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Women's World Championship Preview: Team Canada

Canada's women's national team is flying high after wins at the Olympics and the last World Championship. Can they continue that run and win it all in Denmark?
Sarah Fillier and Marie-Philip Poulin

Entering as the reigning World Championship and Olympic gold medallists, Canada will again be expected to win at Denmark's 2022 women’s World Championship. There are, however, a few key changes to their roster this time around and the USA, as well as the ever-improving Finnish team will give challenge to Canada’s hold on the podium. Here’s a look at how Canada’s 23-player roster shakes out.

Who Will Canada Rely On?

Marie-Philip Poulin is the best in the world, and she’ll again be counted upon in this tournament. Perhaps the greatest clutch performer in the sport, Poulin was unstoppable at the Beijing Olympics this winter, and her timely scoring has proven the difference repeatedly for Canada. 

Sarah Nurse had a coming-out party at the Olympics, scoring records while leading the tournament and being named an All-Star. Brianne Jenner was Canada’s top goal scorer in Beijing, and her finishing touch will be necessary for Canada to repeat as champions. Canada will be without four of its top veterans from recent competitions, making room for young star Sarah Fillier to step into the spotlight. The youngest player on the roster, Fillier has shown glimpses of greatness and will play top-six minutes throughout the World Championship.

Defensively, Canada will rely heavily on Erin Ambrose to advance the puck, while Renata Fast will also see powerplay time. Canada sees the return of veteran Meaghan Mikkelson on the back end. The 37-year-old took a season away from hockey in 2018-2019 and has not represented Canada since the 2018 Olympics. Jocelyn Larocque, part of Canada’s leadership group at recent tournaments, will provide a physical presence and stability in all three zones for Canada on the blueline.

In net, it’s Ann-Renee Desbiens' crease to lose. She has played every major game for Canada in recent seasons, and is a proven big game goalie. Emerance Maschmeyer started games in both the Olympics and World Championship and will again give Desbiens relief.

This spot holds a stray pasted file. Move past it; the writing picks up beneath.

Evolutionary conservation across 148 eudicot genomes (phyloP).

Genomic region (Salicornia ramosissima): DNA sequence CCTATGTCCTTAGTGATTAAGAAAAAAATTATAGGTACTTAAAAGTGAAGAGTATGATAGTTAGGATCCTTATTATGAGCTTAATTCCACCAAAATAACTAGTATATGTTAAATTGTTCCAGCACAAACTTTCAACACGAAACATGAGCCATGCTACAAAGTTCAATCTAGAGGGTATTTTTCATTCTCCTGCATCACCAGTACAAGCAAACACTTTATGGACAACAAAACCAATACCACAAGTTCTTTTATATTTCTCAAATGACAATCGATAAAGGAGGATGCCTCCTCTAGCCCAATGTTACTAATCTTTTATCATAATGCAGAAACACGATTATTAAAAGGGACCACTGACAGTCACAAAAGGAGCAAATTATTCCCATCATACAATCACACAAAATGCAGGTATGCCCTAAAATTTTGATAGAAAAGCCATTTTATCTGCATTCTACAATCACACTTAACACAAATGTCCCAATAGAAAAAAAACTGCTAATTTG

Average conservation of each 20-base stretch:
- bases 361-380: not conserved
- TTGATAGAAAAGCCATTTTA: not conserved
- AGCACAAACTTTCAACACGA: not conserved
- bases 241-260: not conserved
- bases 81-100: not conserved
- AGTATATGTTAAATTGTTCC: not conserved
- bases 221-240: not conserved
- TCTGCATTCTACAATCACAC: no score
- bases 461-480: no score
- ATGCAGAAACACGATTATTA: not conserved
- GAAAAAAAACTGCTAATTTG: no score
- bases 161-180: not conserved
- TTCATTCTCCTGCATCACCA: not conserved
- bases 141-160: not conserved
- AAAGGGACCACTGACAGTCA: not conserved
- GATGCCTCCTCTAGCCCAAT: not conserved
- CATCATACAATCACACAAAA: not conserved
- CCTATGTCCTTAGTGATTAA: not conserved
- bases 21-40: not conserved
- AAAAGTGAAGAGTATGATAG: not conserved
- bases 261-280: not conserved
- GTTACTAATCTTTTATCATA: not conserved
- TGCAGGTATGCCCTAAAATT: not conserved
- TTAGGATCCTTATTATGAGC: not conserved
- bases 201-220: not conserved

Missing Veteran Talent

Canada is without four of the most consistent offensive contributors in the national program. Perhaps the biggest absence is Melodie Daoust, who was the 2018 Olympic MVP and 2021 World Championship MVP and leading scorer. Daoust suffered a devastating injury at the 2022 Olympics and recently took on a new coaching role.

Daoust, however, is not the only key scorer Canada is without for this tournament. Natalie Spooner is also absent from Canada’s roster as she prepares to welcome a new baby to her family in December. Spooner was the third leading scorer at the most recent World Championship and finished fourth in Olympic scoring. The 31-year-old Olympic all-star will eye a return to Canada’s lineup for the 2023 worlds. 

Defender Claire Thompson set an Olympic record for points by a blueliner, and was named a tournament All-Star in Beijing, but won't participate in this tournament after being accepted into medical school. Finally, Rebecca Johnston, another long-time member of Canada’s roster isn't back, either.

New Faces Stepping In

Victoria Bach, Kristin O'Neill, and Jessie Eldridge were all cut from Canada’s Olympic squad this winter, but will join the World Championship roster. Bach and O’Neill represented Canada at the 2021 World Championship, while the 24-year-old Eldridge is suiting for Canada for the first time at any level. The former Colgate captain has been skating with Montreal’s PWHPA team, and was a prolific NCAA scorer. As mentioned, Megan Mikkelson is also returning to Canada’s roster on the blueline. The final returning face for Canada is Sarah Potomak, who represented Canada at the 2017 World Championship while still a Sophomore with Minnesota in the NCAA, but has not represented Canada since. Prior to the NCAA, Potomak led the women’s U-18 World Championship in scoring in back-to-back years and was named tournament MVP, making this tournament her chance to return to a prominent position with Canada’s national team.

The 2022 women’s World Championship begins on August 25 in Frederikshavn and Herning, Denmark.

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